Rootkit and Antirootkit developments have always been a cat-and-mouse game and it has become more widespread since rootkits have started being the right friend for trojans, backdoors and other nasty infections used to steal user credentials or to get access to infected PCs.
While writing trojans or backdoors is not bringing any new technique - all new samples we analyze are often just using old and known tricks - rootkit development is the real field where malware writers could show their skills, their potential, their fantasy.
While at the beginning writing rootkits was more a pure exercise and a way to show how the system could be easily compromised, now they are strongly playing along with trojans and backdoors to help them subverting user's systems.
Malware writers are now sending a "catch me, if you can" message to antivirus companies in a hide-and-seek game where rootkit techniques are always a step ahead to security countermeasures and they open wide the road to every other malware which don't mind using even old and known tricks - they are just invisible to everyone, they are free to do as they please. Key word is money.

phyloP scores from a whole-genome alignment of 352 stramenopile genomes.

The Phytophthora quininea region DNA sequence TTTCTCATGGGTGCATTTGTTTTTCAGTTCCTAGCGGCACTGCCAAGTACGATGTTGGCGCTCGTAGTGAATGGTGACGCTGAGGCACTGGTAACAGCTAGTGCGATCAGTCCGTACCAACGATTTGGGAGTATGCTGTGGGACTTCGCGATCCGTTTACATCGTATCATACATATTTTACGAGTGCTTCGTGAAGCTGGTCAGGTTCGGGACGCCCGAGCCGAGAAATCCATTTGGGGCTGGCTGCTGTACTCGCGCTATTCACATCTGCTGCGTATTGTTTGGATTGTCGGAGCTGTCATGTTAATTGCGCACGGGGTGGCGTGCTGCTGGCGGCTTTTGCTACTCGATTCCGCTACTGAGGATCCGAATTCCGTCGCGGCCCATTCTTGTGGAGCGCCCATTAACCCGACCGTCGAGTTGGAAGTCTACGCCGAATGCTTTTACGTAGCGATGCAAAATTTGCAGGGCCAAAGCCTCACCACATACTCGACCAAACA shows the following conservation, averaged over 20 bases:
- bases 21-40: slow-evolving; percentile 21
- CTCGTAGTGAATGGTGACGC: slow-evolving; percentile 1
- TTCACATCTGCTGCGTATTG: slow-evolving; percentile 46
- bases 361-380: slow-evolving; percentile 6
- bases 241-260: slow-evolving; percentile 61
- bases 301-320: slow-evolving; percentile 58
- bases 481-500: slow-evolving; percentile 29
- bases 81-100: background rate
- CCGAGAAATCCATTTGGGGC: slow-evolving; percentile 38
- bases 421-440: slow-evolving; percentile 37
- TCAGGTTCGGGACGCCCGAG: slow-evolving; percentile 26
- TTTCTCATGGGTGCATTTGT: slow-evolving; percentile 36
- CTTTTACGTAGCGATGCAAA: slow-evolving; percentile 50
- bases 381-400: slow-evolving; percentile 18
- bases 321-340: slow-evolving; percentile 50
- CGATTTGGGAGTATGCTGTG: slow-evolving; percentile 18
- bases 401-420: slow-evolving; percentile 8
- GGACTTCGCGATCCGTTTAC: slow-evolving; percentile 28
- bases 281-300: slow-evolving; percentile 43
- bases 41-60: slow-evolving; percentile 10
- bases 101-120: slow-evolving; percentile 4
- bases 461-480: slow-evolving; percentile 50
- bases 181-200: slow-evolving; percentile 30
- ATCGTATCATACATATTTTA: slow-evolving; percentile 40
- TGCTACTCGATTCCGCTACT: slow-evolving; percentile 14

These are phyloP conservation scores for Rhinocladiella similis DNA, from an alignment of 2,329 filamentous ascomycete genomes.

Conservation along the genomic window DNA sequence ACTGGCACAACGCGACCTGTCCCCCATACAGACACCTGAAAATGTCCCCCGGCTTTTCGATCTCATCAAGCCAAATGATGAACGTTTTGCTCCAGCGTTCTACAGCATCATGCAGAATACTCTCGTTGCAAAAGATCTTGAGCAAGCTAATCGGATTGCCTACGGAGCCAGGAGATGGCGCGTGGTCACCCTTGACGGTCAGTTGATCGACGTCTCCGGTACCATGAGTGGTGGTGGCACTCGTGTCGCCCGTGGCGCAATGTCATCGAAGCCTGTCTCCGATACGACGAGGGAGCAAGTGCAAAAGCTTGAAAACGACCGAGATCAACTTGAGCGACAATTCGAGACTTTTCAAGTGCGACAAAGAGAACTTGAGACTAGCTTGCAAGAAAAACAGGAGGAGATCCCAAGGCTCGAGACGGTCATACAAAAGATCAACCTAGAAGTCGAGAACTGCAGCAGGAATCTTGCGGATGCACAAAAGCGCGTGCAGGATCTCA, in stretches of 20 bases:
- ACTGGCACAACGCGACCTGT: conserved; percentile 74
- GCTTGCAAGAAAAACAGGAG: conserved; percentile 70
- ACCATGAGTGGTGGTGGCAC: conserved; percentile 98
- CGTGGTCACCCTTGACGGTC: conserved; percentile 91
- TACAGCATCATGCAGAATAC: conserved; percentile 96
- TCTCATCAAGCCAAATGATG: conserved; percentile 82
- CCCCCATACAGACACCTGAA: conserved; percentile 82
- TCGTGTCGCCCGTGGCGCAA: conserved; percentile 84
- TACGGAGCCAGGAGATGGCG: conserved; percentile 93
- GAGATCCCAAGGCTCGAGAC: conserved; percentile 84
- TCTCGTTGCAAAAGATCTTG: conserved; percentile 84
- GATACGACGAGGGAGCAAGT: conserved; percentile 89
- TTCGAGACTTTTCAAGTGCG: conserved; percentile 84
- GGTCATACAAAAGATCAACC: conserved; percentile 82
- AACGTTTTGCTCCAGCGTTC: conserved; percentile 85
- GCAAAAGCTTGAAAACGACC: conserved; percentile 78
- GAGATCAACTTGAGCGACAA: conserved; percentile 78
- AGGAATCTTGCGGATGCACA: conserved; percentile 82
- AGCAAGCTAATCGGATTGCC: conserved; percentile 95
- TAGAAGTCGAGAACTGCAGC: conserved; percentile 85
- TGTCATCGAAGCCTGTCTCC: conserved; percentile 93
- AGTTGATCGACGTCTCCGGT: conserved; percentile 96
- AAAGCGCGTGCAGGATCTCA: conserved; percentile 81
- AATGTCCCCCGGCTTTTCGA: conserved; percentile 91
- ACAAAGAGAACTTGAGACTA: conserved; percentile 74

Tdss rootkit 3rd variant is the last member of Tdss rootkit family that is quickly spreading around the world. While a number of rootkits are just developed as a proof of concept, this is not the case. Tdss rootkit is well known to antivirus companies because of its goal to get total control of the infected PCs and using them as zombies for its botnet.
During these years it has always shown a team of skilled people behind it, who always applied advanced techniques often able to bypass antirootkit softwares. Actually, this last variant could be easily named as the stealthiest rootkit in the wild.
This infection is bringing all together the best of MBR rootkit, the best of Rustock.C and the experience of old Tdss variants. Result is an infection that is quickly spreading on the net and it is undetected by almost every security software and 3rd party anti rootkit software.
The infection comes from the usual dropper spread by peer to peer networks or by crack and keygen websites, and it needs administrator privileges to run its payload. If UAC is disabled or the user voluntarily gives admin permissions, this infection can run even on Windows Vista and Windows 7. This is likely to be the usual scenario, where a user looks for specific cracks and don't mind if UAC warnings him, he gives admin privileges to the wanted crack.
When run, the infection is using a similar technique applied by MBR rootkit: all kernel mode and user mode components are stored to the last sectors of the hard drive, outside the file system. By doing so, they appear to be only raw bytes, bypassing every security check. Tdss rootkit bring this trick to a more advanced level, by encoding its components before they are written to the disk. Files are encoded and decoded on the fly.